Virtual Quality Improvement Collaborative Improves Quality and Safety in Hospitals

Ninety percent of hospitals in prestigious Aligning Forces for Quality program avoided hundreds of readmissions, improved patient safety by addressing language barriers, and improved timely care in emergency departments.

    • July 31, 2012

Princeton, N.J.—The Robert Wood Johnson Foundation (RWJF) released results from a prestigious national program to improve the quality and safety of patient care in hospitals. The effort is part of Aligning Forces for Quality (AF4Q), the Foundation’s signature effort to improve the quality of health care in 16 targeted communities across the country, reduce disparities, and provide models of reform.

Ninety percent of the nearly 150 hospital teams participating in this AF4Q hospital quality improvement collaborative improved the quality of care for their patients in measurable ways, resulting in hundreds of avoided readmissions; improved patient safety; standardized data collection on patients’ race, ethnicity and language preference (R/E/L), a critical part of tracking and meeting diverse patient needs; and improved emergency department (ED) care.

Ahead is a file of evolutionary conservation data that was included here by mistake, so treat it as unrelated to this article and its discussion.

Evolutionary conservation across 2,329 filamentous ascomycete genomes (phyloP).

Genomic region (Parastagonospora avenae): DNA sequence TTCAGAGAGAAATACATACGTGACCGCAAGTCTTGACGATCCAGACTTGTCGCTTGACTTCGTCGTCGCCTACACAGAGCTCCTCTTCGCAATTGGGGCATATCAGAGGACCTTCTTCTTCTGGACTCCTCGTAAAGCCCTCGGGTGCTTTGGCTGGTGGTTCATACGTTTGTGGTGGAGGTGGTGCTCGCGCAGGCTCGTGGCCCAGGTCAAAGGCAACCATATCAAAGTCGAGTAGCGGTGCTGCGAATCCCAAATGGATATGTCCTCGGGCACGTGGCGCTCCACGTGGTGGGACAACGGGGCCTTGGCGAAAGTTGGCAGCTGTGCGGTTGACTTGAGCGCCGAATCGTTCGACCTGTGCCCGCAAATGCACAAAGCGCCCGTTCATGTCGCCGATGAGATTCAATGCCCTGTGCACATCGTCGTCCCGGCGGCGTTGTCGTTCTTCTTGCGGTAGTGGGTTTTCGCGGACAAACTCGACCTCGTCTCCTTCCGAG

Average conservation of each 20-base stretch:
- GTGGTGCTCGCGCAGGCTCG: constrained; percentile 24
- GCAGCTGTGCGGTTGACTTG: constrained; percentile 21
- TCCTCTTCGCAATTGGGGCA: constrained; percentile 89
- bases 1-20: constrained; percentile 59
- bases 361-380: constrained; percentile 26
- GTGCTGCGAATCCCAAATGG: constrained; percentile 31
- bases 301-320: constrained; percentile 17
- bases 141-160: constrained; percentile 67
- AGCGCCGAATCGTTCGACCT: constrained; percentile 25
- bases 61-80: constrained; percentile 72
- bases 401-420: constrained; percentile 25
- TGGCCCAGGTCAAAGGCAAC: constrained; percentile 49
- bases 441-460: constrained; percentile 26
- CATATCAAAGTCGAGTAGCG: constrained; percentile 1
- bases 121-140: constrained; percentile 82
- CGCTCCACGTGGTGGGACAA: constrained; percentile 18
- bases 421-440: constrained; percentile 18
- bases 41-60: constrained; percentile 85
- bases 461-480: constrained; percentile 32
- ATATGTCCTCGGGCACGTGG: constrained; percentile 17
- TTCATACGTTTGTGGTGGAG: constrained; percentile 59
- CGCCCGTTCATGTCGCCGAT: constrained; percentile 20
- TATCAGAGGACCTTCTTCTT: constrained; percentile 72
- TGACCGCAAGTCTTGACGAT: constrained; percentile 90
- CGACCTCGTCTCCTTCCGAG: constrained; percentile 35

Hospitals participating in the effort were part of a virtual network where they developed, shared, and implemented quality improvement tools, strategies, and lessons learned. The project was funded by RWJF and supported by experts at the George Washington University in Washington, D.C.